The reality-TV machine has churned out some incredible talent over the years, and wherever they placed in the competition or where they land in the food-game, former contestants and winners generally have one thing in common: they’re all hungry for future success.

There are the ones who manage to snag their own TV spots, others who take on apprenticeships to become qualified chefs, and those who tread the now well-worn media path who take on various culinary projects, release cookbooks, create product ranges, or skirt around the edges of the food world until the next round of the series produces new talent. And here in SA we’ve worked our way through dinner parties and mystery box challenges, competed against globally renowned chefs, and certainly earned our stripes across various versions of cooking shows, producing more winners than most other states.

After taking out the top spot in MasterChef season 10, Sashi Cheliah set up Gaja by Sashi here in Adelaide, but it was his recent reappearance on the Fans & Favourites edition of the show that reminded me to finally go check it out.

Entering the compact, corner café-bar-style venue, I immediately notice design elements that aim to emulate Singapore’s Hawker markets: a street vendor cart at the entry, brightly painted shutters to the rear, and a graffitied abstract elephant mural on one of the walls. The interior is otherwise industrial, with exposed ductwork on the ceiling and a bare concrete floor.

Some earlier research explains that Sashi’s cooking style is influenced by Indian, Singaporean and Malaysian cuisines, and the menu at Gaja is succinct, with only three to five items in each section. The drinks list has more choices, aiming to show off some of the state’s best, and the line-up of gins from recognised SA brands above the bar tells a similar story.

Staff, while enthusiastic and friendly, seem a bit disorganised. We’re directed by two different people where to sit, and then three come over to take our order within minutes of each other, but eventually, we get there.

The first of the ‘Small Bites’ dishes are Urad Lentil Piaju, fried with a crunchy outer and textural centre. Topped with a light and spicy tomato jam and slice of pickled cucumber, they are a nice enough start, but there’s a strange paste-like texture to the pale grey sauce beneath. The menu reads burnt onion raita, typically a flavour-infused yogurt sauce or dip, but this version has a distinct taste of ash. The main flavour in the bite is offered by a single curry leaf atop each.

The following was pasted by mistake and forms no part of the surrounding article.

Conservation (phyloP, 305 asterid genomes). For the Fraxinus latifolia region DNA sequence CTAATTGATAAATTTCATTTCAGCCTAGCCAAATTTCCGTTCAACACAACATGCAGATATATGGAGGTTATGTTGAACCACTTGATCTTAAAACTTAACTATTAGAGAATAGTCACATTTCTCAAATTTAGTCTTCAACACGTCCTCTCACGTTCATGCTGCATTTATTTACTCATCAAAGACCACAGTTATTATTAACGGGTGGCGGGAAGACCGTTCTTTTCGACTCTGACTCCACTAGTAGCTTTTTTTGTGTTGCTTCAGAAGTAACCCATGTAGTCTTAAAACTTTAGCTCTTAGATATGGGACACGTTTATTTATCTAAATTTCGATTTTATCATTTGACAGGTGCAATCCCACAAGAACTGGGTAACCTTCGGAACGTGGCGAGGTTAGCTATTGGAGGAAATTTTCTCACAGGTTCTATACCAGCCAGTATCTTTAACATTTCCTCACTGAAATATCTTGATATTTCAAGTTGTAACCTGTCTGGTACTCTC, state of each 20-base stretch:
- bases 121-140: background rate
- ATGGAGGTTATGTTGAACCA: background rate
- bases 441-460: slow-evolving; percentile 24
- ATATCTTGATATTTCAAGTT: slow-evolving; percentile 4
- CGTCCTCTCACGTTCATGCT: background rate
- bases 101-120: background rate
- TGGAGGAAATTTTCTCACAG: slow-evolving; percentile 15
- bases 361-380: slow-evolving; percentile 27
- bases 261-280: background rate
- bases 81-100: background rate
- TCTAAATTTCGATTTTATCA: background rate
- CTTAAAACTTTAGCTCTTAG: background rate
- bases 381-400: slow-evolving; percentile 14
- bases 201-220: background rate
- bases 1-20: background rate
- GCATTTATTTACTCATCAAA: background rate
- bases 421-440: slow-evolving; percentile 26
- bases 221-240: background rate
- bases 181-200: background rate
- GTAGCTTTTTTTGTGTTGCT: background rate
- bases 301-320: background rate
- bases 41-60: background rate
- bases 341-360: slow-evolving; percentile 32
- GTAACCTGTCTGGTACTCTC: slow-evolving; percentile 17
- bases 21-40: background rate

The Urad Lentil Piaju atop a ‘burnt’ onion raita.

And then onto Aloo chop; another fried street-food-style snack in the form of potato fritters. Four of these arrive lined up on a plate, held in place by tomato chutney beneath and topped with a squirt of something green that resembles guacamole and slivers of pickled kohlrabi. It’s pleasant enough, but I’m hopeful our next dishes introduce us to a little more flavour – something this chef is apparently known for.

Aloo chop.

‘Medium Bites’ offer some promise with the arrival of a fish dish presented in a banana leaf. The parcel envelopes two small fillets of King George whiting, nicely steamed with a flaky texture and pungent and punchy curry flavour. It’s topped with fried straws of potato and some crisp shallots. It’s a simple preparation but it works. I’m starting to question the value here at $36 for this dish, considering the size, but we take the few mouthfuls and move on.

Gaja’s whiting dish.

And then comes braised pork belly. On the menu, it reads as a dish that might be sweet, with jaggery caramel (a light syrupy concoction made using cane sugar), but the listed additions of pickled white radish, peanut and onion ash lead me to expect something with some salty, bitter or earthy flavour. It’s not. The dish is sugary, almost to the point of sickly. The presentation hasn’t helped. These are some tough bites to swallow and have landed on the table as cold as the food on the telly must taste.

Braised pork belly.

Gaja’s saviour tonight is Chettinad chicken, a delicious curry with a tomato masala base (also $36). Sections of chicken are cooked until they fall off the bone, in a gravy that has good balance and medium spice. Promised mint chutney is either hidden beneath or missed, but the heat of the dish is softened by a drizzle of yogurt and a pile of pickled kohlrabi that provides some crunch and texture to the dish.

Chettinad chicken: the best dish on the night our reviewer visited.

A side of beans with tomato sambal and sesame seeds is fine. Nicely cooked and spiced, but for $16 I’d expect more than a handful.

Next is Lachha roti. This is house-made, though I expect it might have been cooked the day before. The table next door sends theirs back, and after one bite I consider doing the same. Somehow, it’s both dry and oily. Sweet and oily. Crumbly, like shortcrust pastry, and oily.

Away from the bright TV lights, something’s really gone wrong in the kitchen tonight and it’s a shame. Sashi’s dishes may have impressed those MasterChef judges, but this one’s going to need a lot more convincing.

Gaja by Sashi

Tuesday – Friday 12-3pm and 5.30-10pm
Saturday 5.30-10pm
Monday 5.30-10pm

www.gajabysashi.com.au

4/86 Pirie Street, Adelaide

(08) 7073 9867

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